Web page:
Quote:
Originally Posted by Jeep's Phoenix
No one seems to be wondering how she got into the Amigo in the first place. They don't look like roomy vehicles.
Internal dimensions: front headroom (mm): 988, rear headroom (mm): 947, front hip room (mm): 1,316, rear hip room (mm): 1,219, front leg room (mm): 1,069, rear leg room (mm): 846, front shoulder room (mm): 1,430 and rear shoulder room (mm): 1,415
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  #21  
Old 06-27-2006, 02:58 PM
gigi gigi is online now
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Quote:
Originally Posted by Philster
linky

http://www.autoworld.com/news/isuzu/amigo2000.htm


It is a large sunroof plus retractable sunroof/top thingy.
Thanks! I looked and looked for a picture. That looks at least as big as the standard dimensions I used.
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  #22  
Old 06-27-2006, 03:06 PM
Philster Philster is offline
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http://www.jumy.de/suv/isuzu/Isuzu_Amigo-soft-top98.jpg
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  #23  
Old 06-27-2006, 03:33 PM
Isosleepy Isosleepy is offline
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Quote:
Originally Posted by gigi
"-Front glass manual removable tilting sunroof with sunshade " Hopefully it was removed and not just tilted. So if we take the standard sunroof size of 15"x30" (not Isuzu, but generic, pulled off a sunroof company website), that's a total of 90" "around".
Thank you!
Didn't think to google for standard sun roof info.

That's a tight fit, but not as bad as I thougt.
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  #24  
Old 06-27-2006, 04:11 PM
Rick Rick is online now
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Take a look at the link in the OP, there is a link to a video. No narration, but it shows the truck from the driver's side rear, a close up of the roof, a shot from the passenger's side rear, another close up of the roof, and the broken glass sunroof on the ground.
From the looks of the damage to the roof, it appears that she did not fit very well and tried to take the roof with her. Based on the fact that the glass sunroof is on the ground near the car, I am guessing she had it closed at the time of the accident.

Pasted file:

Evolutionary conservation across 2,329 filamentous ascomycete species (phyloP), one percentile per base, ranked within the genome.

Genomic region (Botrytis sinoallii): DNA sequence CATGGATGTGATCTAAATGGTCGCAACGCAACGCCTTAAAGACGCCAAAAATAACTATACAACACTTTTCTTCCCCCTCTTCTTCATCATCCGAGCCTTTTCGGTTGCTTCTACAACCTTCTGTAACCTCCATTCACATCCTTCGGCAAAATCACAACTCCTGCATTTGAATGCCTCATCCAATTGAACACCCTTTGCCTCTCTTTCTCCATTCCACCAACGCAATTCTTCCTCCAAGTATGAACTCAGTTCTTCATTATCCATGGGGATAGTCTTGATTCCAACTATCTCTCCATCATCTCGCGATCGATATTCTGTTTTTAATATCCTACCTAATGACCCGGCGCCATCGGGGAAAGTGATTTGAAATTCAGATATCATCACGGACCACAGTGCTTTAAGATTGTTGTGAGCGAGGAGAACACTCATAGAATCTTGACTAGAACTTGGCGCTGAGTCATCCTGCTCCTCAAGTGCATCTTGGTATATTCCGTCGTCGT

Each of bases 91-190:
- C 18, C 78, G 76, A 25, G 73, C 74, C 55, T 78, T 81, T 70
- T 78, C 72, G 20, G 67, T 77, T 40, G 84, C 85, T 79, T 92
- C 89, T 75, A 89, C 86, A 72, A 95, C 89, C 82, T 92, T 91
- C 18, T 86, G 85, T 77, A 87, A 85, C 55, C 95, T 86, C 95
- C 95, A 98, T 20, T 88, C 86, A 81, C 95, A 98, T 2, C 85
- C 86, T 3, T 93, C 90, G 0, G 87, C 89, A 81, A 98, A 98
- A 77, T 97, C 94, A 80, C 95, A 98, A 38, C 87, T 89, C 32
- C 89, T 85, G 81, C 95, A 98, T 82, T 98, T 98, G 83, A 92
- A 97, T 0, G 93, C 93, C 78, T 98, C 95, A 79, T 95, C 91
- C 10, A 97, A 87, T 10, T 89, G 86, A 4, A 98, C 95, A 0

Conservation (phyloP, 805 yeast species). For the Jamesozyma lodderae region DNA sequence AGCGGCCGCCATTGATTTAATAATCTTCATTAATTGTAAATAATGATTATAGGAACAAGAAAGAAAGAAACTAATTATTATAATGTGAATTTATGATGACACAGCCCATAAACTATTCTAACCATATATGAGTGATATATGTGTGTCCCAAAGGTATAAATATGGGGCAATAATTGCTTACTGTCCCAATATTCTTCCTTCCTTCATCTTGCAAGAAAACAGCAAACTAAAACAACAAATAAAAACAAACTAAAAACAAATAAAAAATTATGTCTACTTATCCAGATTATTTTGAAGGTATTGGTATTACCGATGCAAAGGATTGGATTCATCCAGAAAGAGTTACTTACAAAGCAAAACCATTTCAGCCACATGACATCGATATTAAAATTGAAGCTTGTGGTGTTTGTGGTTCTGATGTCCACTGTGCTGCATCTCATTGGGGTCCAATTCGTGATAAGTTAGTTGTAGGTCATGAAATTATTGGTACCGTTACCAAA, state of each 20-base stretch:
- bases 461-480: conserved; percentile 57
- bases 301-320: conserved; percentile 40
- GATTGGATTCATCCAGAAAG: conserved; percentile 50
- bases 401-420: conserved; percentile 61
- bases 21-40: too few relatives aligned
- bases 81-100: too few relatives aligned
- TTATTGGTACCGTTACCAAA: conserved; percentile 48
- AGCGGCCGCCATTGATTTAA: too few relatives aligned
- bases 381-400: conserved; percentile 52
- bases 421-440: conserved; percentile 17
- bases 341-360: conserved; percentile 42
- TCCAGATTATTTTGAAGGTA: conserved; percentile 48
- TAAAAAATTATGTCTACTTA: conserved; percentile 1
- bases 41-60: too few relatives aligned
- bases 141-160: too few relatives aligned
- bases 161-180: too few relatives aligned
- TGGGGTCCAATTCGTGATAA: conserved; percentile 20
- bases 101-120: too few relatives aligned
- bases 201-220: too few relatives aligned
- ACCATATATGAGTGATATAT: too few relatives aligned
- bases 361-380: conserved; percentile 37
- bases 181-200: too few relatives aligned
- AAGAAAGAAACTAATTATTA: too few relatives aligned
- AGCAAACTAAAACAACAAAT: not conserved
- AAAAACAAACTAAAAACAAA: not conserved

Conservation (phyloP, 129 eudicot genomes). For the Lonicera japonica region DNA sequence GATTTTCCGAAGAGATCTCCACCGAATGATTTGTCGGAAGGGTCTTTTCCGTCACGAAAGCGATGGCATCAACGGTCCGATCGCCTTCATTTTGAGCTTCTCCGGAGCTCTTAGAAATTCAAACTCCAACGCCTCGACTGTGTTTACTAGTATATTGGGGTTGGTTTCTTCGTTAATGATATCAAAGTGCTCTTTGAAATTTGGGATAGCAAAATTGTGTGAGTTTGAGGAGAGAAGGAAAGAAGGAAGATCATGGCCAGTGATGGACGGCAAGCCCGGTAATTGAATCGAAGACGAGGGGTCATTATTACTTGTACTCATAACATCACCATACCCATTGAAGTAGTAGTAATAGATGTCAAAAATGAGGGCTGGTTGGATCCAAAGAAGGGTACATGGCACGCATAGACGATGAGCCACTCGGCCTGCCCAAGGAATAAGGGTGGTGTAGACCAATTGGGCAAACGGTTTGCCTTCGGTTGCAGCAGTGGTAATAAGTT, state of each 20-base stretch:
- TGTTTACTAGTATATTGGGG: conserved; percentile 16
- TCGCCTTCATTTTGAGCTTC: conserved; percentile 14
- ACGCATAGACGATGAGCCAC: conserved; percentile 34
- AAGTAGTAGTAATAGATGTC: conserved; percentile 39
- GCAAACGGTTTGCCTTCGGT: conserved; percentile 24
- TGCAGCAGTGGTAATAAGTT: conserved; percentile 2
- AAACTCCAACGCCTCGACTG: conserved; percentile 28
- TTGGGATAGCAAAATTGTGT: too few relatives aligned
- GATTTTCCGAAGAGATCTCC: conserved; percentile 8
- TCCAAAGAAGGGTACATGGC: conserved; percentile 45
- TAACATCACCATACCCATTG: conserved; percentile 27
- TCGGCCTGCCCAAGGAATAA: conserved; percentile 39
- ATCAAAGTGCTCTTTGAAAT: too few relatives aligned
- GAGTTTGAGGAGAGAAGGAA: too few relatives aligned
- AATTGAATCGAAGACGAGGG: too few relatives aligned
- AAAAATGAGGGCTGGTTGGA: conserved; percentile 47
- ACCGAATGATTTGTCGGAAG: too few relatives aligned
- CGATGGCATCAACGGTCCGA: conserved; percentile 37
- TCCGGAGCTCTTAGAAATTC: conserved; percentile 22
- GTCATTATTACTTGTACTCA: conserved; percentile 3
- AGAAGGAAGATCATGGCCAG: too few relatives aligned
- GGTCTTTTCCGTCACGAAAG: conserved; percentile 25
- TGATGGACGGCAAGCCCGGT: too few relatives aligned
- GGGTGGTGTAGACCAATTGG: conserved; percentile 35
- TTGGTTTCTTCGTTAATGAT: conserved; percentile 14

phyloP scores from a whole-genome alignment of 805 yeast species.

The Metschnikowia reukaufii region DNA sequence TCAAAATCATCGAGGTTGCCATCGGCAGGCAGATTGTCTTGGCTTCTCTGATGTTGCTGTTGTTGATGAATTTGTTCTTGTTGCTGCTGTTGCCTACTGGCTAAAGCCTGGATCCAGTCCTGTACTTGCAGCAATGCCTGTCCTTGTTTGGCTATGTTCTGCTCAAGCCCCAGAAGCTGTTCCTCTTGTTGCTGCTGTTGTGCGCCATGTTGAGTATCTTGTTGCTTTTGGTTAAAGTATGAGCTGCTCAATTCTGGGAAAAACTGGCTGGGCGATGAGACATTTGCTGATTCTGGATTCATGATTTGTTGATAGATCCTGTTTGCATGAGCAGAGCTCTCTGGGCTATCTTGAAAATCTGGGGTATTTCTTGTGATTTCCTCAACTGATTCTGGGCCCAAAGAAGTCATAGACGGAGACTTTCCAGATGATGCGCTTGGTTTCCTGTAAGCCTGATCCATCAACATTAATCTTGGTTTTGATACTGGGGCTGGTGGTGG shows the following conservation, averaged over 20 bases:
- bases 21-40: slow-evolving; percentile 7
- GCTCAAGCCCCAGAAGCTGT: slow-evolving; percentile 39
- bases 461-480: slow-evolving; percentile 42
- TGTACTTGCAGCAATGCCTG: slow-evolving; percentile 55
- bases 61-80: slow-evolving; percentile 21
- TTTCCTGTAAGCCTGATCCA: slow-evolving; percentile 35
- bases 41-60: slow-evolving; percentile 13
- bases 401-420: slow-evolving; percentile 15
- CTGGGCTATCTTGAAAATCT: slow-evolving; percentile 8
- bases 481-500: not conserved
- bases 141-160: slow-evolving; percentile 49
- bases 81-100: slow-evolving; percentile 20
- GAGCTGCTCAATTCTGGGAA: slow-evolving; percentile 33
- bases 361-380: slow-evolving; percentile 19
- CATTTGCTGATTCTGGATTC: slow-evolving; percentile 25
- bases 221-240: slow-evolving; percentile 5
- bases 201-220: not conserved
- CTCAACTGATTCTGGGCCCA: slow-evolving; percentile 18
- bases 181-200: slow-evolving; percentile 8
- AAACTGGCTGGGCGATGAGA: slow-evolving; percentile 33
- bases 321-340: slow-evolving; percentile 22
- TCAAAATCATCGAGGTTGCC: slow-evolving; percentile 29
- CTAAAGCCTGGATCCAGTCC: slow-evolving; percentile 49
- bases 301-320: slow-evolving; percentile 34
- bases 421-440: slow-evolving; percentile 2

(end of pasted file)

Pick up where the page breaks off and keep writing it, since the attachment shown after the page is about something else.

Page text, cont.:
OUCH!
That must have hurt.
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  #25  
Old 06-27-2006, 04:21 PM
Monty Monty is online now
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Quote:
Originally Posted by Isosleepy
No.

In my thread there's no room for hardcore proscriptivist propaganda, any more than there is for descriptivist butchering of the language. Now, since English is a second language to me, I guess I should favor the descriptivist, but a lot of what they believe is acceptable usage makes me wince.
We descriptivists don't believe something's acceptable usage; we merely describe it. It's the proscriptivists that are in the "right vs. wrong" faith camp.

Quote:
So I'm on the fence: "Ain't" has it's uses, but "literally" should mean just that.
A proscriptivist might mention the misspelled pronoun there.

Back to the OP! Reading the thread title, I was wondering when ejection seats were added to passenger vehicles. Then I read the thread and realized that the individual was ejected due to an accident in which she was not wearing a seat belt.
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  #26  
Old 06-27-2006, 04:24 PM
Monty Monty is online now
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prescriptivists, not proscriptivists.
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  #27  
Old 06-27-2006, 05:29 PM
panache45 panache45 is offline
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Quote:
Originally Posted by Chez Guevara
Anyone know whether or not the sunroof was open at the time of the incident?
Anyone know for sure whether or not the vehicle actually had a sunroof prior to the incident?
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  #28  
Old 06-27-2006, 05:48 PM
xbuckeye xbuckeye is offline
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As someone who has attempted to exit a vehicle through a closed window during a rollover by not wearing a seatbelt, I can attest that it doesn't hurt as much as one might think it would. Especially once you consider that previously closed windows tend to lose their structural support during the rollover. My best guess at the physics involved is something like Isuzu rolls over onto side, roof of car bends, car rolls over onto roof, little rubber seal that holds it in place ceases to hold it in place, window and unrestrained occupant stay on ground, car rolls onto other side without them. I don't think it is like the occupant hits an eject button and flies straight up. That being said, I have never succeeded in leaving a wrecking car through a previously closed window, so I could be full of it.
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  #29  
Old 06-27-2006, 07:39 PM
Jinx Jinx is offline